Displaying items by tag: Cement and Concrete Institute of Zimbabwe
Zimbabwe: PPC Zimbabwe’s managing director Kelibone Masiyane has said that duty on cement imports has done little to discourage the market. The government introduced a 25% duty on every 100t of imported cement in 2016, according to the NewsDay newspaper. He singled out imports from Zambia as well as those from South Africa, Mozambique and Botswana.
“In addition to liquidity challenges, we continued to face pressure from cheap imports. Government has tried to assist by introducing duty on imported cement, but the reality on the ground is that imports continue to pour in, particularly from Zambia,” said Masiyane. Despite this he added that PPC Zimbabwe was confident that the local economy would pick up in 2017 supported by infrastructure projects.
The Cement and Concrete Institute of Zimbabwe lobbied the Ministry of Industry and Commerce to ban imported cement in 2016. In a paper it suggested including a protection tariff to equate the landed price of imported cement to the cost of the local product, granting of import licences to local producers, cancelling or reviewing all issued permits that are circulating in the country and lowering duty on raw materials.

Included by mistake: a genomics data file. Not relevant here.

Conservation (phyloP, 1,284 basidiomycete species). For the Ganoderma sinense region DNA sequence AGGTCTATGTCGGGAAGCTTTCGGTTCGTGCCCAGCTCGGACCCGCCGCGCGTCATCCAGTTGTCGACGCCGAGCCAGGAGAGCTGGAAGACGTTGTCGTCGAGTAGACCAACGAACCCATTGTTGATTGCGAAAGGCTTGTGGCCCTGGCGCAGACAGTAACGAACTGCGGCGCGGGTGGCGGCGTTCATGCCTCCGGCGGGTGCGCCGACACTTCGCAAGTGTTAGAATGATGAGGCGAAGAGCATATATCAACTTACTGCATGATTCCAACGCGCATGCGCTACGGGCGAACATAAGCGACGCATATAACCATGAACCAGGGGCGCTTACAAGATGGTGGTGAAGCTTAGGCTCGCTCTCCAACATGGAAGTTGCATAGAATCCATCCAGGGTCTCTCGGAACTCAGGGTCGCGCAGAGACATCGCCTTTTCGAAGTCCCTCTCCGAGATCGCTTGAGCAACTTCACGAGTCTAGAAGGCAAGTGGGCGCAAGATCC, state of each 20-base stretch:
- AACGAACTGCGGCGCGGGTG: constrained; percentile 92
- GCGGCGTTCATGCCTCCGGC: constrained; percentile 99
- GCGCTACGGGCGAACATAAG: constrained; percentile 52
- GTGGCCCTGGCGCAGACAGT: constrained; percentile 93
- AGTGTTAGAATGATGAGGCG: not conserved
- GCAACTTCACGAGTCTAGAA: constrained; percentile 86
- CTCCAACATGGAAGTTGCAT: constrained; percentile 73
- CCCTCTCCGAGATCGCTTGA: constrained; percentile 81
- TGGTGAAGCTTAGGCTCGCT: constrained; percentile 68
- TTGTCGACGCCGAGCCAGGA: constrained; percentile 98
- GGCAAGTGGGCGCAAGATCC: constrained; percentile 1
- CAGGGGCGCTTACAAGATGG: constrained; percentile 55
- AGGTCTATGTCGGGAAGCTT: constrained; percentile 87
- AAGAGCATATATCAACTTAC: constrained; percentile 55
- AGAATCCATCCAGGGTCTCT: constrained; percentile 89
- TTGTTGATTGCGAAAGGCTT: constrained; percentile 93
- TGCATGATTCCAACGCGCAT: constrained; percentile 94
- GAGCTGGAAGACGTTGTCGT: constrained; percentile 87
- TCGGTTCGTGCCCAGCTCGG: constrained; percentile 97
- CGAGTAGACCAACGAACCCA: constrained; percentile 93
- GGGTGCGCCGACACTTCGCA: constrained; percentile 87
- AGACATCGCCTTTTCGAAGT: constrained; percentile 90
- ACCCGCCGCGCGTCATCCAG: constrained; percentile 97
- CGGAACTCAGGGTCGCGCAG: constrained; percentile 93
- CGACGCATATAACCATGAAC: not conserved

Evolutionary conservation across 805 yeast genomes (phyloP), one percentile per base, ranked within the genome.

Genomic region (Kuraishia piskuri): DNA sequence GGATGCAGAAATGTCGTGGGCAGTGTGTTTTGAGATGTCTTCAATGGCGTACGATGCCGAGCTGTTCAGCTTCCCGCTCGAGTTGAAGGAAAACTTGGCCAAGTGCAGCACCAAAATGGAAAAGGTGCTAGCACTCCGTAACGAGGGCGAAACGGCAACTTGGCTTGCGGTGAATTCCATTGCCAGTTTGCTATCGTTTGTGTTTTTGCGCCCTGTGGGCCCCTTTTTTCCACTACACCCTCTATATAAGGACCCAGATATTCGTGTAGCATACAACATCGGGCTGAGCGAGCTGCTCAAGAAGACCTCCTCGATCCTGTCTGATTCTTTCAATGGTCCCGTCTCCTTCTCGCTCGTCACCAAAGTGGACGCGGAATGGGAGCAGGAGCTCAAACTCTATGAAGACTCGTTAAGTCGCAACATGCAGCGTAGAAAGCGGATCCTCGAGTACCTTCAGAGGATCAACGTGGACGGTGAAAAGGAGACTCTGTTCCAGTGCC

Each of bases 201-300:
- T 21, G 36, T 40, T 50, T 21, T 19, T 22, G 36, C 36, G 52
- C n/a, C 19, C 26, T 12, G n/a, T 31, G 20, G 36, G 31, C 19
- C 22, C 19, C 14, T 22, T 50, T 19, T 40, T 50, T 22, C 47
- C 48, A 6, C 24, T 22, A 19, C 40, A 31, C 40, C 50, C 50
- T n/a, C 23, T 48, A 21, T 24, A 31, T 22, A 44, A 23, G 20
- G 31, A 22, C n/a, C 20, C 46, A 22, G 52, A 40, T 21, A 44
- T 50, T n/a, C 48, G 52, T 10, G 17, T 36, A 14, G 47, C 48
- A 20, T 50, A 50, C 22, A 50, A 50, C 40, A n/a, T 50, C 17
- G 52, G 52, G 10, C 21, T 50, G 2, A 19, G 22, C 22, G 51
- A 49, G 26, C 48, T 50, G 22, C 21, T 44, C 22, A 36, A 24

Zimbabwe: The Cement and Concrete Institute of Zimbabwe has presented a paper to the Ministry of Industry and Commerce suggesting government intervention in the cement industry including banning imported cement. The paper also calls for a protection tariff on imported cement of US$50/t, granting import licences to local producers, cancelling or reviewing all issued permits in circulation in the country and lowering duty on raw materials according to local press.
The country’s cement producers include Lafarge, PPC and Sino Cement. Together they have a cement production capacity of 1.85Mt/yr compared to an estimated demand of 1.17Mt/yr in 2016. Together these cement producers have invested nearly US$185m in cement plants upgrades within the last five years. However, a surplus of cement in the region means that South Africa, Mozambique, Zambia and Botswana export cement to Zimbabwe which is threatening the local producers’ investment.